A positive pregnancy test indicates many changes in your future, and it also warrants changes in your life to prepare for the new member of your family. Avoiding alcohol and taking prenatal vitamins are just part of the dietary changes recommended for pregnant women. To protect and prepare for your baby, try adding and avoiding these foods.
At Physicians for Women in Madison, Wisconsin, our team of women’s health specialists, including gynecologists, board-certified obstetricians, and certified nurse midwives, helps you stay healthy during your pregnancy by offering guidance on diet and fitness.
Building your pregnancy diet
It’s generally understood that you should stop smoking and drinking after becoming pregnant, but there’s plenty of misinformation and old wives’ tales surrounding what ordinary foods and drinks are safe, and which are actually beneficial.
If you’re not sure where to begin planning meals for the next nine months, here are five foods worth adding, and five you should avoid.
Foods to add
If your diet is balanced and you’re taking prenatal vitamins, there’s a good chance you’re already meeting pregnancy nutrition standards.
However, it’s never a bad idea to add some superfoods to your daily meals. Examples include:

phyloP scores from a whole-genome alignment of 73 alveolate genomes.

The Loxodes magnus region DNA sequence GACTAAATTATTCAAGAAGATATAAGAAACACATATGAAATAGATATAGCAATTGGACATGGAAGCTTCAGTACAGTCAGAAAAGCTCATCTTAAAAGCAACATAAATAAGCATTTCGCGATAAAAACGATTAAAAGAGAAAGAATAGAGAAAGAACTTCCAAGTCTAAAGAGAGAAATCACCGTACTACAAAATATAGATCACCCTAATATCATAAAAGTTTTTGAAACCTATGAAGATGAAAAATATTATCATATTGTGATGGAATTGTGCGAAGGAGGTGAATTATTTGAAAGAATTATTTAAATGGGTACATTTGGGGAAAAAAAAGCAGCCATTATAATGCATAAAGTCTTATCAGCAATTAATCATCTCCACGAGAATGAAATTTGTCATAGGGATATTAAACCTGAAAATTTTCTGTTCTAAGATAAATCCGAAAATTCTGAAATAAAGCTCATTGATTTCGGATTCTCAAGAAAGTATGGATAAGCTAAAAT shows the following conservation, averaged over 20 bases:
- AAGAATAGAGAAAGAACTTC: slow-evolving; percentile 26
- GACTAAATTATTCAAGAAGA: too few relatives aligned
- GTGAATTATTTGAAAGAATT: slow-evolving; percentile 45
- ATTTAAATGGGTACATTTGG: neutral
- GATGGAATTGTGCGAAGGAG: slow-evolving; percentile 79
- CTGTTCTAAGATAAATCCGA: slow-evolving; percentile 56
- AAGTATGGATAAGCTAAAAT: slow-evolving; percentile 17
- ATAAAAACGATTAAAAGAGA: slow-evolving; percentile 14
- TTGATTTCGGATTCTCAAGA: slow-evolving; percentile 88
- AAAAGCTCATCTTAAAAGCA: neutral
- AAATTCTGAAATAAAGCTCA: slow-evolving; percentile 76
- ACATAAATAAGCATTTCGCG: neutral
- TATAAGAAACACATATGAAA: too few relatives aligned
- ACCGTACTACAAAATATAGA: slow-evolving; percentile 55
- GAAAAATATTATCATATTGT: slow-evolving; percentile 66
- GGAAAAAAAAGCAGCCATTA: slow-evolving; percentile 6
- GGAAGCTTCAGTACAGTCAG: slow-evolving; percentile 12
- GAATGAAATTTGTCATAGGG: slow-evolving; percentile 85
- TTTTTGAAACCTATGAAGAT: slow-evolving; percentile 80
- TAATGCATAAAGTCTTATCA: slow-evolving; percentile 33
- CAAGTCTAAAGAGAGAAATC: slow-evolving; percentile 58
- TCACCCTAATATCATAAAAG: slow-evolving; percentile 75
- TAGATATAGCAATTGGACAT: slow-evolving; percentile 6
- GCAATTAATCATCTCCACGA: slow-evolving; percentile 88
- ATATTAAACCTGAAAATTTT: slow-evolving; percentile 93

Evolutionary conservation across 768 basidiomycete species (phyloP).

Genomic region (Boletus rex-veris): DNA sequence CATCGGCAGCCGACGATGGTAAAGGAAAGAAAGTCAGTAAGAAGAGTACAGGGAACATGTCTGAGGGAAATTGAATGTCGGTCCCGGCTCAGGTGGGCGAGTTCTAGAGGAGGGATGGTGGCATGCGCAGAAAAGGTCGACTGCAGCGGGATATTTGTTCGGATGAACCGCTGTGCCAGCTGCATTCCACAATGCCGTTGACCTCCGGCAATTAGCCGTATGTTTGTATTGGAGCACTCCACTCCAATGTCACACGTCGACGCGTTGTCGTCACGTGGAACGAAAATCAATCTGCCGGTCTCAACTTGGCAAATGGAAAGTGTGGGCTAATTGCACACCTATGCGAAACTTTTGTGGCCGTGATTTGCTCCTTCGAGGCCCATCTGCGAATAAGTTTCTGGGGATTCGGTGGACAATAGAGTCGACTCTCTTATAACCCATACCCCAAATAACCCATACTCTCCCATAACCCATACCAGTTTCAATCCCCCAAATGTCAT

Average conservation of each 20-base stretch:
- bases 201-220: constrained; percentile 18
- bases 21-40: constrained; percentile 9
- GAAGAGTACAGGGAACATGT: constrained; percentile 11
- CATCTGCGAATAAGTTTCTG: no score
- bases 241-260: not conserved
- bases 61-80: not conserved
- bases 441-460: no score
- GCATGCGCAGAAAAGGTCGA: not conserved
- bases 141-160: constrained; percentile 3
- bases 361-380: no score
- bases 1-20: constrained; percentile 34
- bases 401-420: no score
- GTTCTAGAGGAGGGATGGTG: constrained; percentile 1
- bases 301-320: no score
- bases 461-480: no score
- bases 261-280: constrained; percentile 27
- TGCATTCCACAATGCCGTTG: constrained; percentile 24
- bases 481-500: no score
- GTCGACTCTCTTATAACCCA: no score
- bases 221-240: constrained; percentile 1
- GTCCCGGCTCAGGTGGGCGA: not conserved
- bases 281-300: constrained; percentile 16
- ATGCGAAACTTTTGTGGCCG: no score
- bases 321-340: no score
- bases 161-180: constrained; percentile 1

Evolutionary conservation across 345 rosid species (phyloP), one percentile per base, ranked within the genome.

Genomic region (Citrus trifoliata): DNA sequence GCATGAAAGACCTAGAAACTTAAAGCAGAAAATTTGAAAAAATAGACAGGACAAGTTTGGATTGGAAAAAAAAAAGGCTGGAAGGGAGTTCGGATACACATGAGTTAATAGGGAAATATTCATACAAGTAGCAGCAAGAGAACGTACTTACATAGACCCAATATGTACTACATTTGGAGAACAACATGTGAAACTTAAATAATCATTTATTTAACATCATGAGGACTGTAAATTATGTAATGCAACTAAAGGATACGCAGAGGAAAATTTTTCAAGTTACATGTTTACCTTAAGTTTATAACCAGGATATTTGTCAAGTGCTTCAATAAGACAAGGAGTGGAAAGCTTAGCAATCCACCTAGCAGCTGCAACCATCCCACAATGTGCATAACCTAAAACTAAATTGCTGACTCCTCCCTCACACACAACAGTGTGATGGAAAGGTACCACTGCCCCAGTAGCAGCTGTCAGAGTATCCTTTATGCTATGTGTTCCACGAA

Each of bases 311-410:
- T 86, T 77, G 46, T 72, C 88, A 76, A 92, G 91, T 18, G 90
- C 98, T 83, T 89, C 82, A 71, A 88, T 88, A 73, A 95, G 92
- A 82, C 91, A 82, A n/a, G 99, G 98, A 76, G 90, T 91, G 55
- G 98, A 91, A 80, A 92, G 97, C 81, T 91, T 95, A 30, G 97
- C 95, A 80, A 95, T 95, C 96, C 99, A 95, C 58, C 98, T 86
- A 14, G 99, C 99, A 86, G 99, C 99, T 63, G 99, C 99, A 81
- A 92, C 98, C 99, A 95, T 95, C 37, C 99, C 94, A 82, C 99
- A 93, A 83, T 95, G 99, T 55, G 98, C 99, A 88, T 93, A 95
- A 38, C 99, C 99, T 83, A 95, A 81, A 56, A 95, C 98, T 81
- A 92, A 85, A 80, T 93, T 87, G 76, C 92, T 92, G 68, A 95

- Berries, which are rich in antioxidants and a healthy alternative to sweets
- Pasteurized dairy products, which provide extra protein and calcium
- Broccoli and dark greens, which are high in fiber, vitamins, and minerals
- Salmon, a safe seafood with plenty of omega-3 fatty acids
- Avocados and bananas, which are excellent sources of potassium
Ingredients in these foods not only reinforce your and your baby’s diets, but they also ease pregnancy symptoms like constipation, leg cramps, and morning sickness.
Foods to avoid
The important thing to remember while pregnant is that while your body is fully developed and capable of processing certain things, your baby’s is not. The strain of pregnancy also leaves you vulnerable to food poisoning, putting both parties at risk.
While eating for two, here are some things to look out for:
- Uncooked fish (including sushi) or seafood high in mercury
- Raw eggs, undercooked meat, and other sources of salmonella
- Excess caffeine, especially from coffee and energy drinks
- Unpasteurized milk and cheeses made from raw milk
- Unwashed fruits and vegetables
You should try to eat small, frequent, healthy meals, as only a fraction of what you derive from your diet is making it to your baby. This is why it’s important to increase the nutritional value of what you’re eating and avoid anything that could be taking away from your baby’s growth.
Finding the right care team
Plenty of early preparation can be done by yourself, but you’ll need helping hands as you get farther along in your pregnancy. This is why it’s important to find the right obstetrician and/or midwife early into your term.
At Physicians for Women, we provide obstetric care and midwifery for women through all stages of pregnancy and beyond. You’ll be introduced to every member of our team during your time with us, so you’ll be surrounded by familiar faces when you’re ready to deliver.
To learn more and receive your prenatal welcome package, call 608-227-7007, or book an appointment online.